The influencer said that they always have and continued to follow the advertising guidelines set up by the ASAI. They said that they had very clearly marked the static post communications as 'collab', meaning a paid collaboration with the brand in question. They said that this was industry standard, and not only was using the word 'collab' often requested by brands themselves, it was often used by leading professionals in the industry. The influencer also said that they always use 'collab', 'ad' or 'sp' on all of their paid collaborations, therefore making it clear to their followers that what they are seeing is a paid partnership.
The advertiser said that they had made it clear in their brief that the content was to be marked as a paid collaboration and their intention was that the Instagram story be tagged as a paid partnership with Tipperary Water.
The influencer stated that they used the term ‘ad’ in all their stories in relation to the collaboration and they considered that it had been made very visible to the viewer and they provided a screenshot from their story.
The ASAI Executive compared the published images with that provided by the influencer and noted the image provided by the influencer did not include the onscreen features of Instagram such as the ‘send message’ and ‘arrow’ symbols that are on the bottom of a viewer’s screen. The ‘AD’ in the version sent by the influencer was much clearer than the images taken by the ASAI and the complainant.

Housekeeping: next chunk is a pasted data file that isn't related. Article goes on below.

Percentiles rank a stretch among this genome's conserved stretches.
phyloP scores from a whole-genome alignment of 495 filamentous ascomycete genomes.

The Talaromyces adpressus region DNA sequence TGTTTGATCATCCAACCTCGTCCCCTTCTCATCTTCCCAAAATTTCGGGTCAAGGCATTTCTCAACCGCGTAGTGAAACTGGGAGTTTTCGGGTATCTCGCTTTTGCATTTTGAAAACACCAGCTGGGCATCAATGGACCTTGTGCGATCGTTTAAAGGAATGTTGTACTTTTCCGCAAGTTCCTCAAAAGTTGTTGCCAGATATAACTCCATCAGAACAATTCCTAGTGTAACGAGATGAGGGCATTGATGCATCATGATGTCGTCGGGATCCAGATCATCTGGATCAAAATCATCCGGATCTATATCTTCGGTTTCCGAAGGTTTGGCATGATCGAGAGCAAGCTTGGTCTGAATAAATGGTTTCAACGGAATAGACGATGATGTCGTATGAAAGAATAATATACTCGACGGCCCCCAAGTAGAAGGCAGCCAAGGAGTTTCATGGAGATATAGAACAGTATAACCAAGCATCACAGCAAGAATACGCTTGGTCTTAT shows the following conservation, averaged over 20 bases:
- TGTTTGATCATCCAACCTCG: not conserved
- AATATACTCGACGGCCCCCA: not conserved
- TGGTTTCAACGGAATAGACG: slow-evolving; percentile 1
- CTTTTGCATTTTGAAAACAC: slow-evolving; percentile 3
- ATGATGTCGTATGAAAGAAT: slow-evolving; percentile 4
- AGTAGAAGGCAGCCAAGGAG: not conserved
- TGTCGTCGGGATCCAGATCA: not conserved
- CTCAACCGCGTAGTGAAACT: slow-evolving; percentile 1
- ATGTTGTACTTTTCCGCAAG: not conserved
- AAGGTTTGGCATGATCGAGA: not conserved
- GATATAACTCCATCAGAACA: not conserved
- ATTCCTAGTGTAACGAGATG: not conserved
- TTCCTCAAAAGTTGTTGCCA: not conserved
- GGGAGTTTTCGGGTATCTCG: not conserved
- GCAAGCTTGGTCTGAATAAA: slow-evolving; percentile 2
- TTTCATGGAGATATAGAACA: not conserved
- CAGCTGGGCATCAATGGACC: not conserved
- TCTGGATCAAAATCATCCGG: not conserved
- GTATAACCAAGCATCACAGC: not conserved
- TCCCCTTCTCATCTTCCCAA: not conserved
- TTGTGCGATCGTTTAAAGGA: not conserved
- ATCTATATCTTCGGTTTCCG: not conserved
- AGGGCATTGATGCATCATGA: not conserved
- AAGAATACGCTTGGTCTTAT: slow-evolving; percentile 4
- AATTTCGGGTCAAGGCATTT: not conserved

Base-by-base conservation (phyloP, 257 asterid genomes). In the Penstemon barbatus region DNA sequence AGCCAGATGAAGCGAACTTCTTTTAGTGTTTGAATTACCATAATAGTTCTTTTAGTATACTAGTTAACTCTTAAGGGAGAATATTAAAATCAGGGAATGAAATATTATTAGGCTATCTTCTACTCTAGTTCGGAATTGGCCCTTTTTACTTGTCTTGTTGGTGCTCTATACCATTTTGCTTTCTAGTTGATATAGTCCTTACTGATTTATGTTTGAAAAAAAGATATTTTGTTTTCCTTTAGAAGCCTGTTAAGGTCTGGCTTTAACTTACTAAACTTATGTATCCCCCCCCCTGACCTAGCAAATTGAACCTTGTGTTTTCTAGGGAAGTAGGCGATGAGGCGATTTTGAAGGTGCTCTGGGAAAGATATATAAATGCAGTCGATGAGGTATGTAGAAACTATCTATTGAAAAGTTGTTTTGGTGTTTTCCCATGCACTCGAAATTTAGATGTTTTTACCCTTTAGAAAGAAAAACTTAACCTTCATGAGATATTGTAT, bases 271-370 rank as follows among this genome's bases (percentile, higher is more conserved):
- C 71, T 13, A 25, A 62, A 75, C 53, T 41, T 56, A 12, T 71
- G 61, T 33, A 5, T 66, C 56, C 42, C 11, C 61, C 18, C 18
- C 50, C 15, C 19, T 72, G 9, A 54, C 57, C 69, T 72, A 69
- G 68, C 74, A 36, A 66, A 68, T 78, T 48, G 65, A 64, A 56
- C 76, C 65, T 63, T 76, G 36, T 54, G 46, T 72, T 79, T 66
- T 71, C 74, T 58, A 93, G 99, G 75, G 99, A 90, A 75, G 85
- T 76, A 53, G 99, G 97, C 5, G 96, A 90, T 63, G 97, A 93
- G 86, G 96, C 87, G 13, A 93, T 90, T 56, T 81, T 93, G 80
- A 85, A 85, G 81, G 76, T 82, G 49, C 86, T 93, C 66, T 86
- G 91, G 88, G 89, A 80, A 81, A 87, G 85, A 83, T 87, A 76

ASAI research (October 2020) on consumer attitudes and perceptions about influencer marketing, including familiarity with advertising disclosures, reported that only 4% of respondents who used social media identified ‘collab’ as an advertising disclosure.
Complaint Upheld In Part.
The Complaints Committee considered the detail of the complaint and the advertisers’ and influencer’s responses.
Issue 1 - Statement:
The Complaints Committee decided to issue a statement rather than a formal Decision in this case, in accordance with options under the ASAI Complaints Procedures.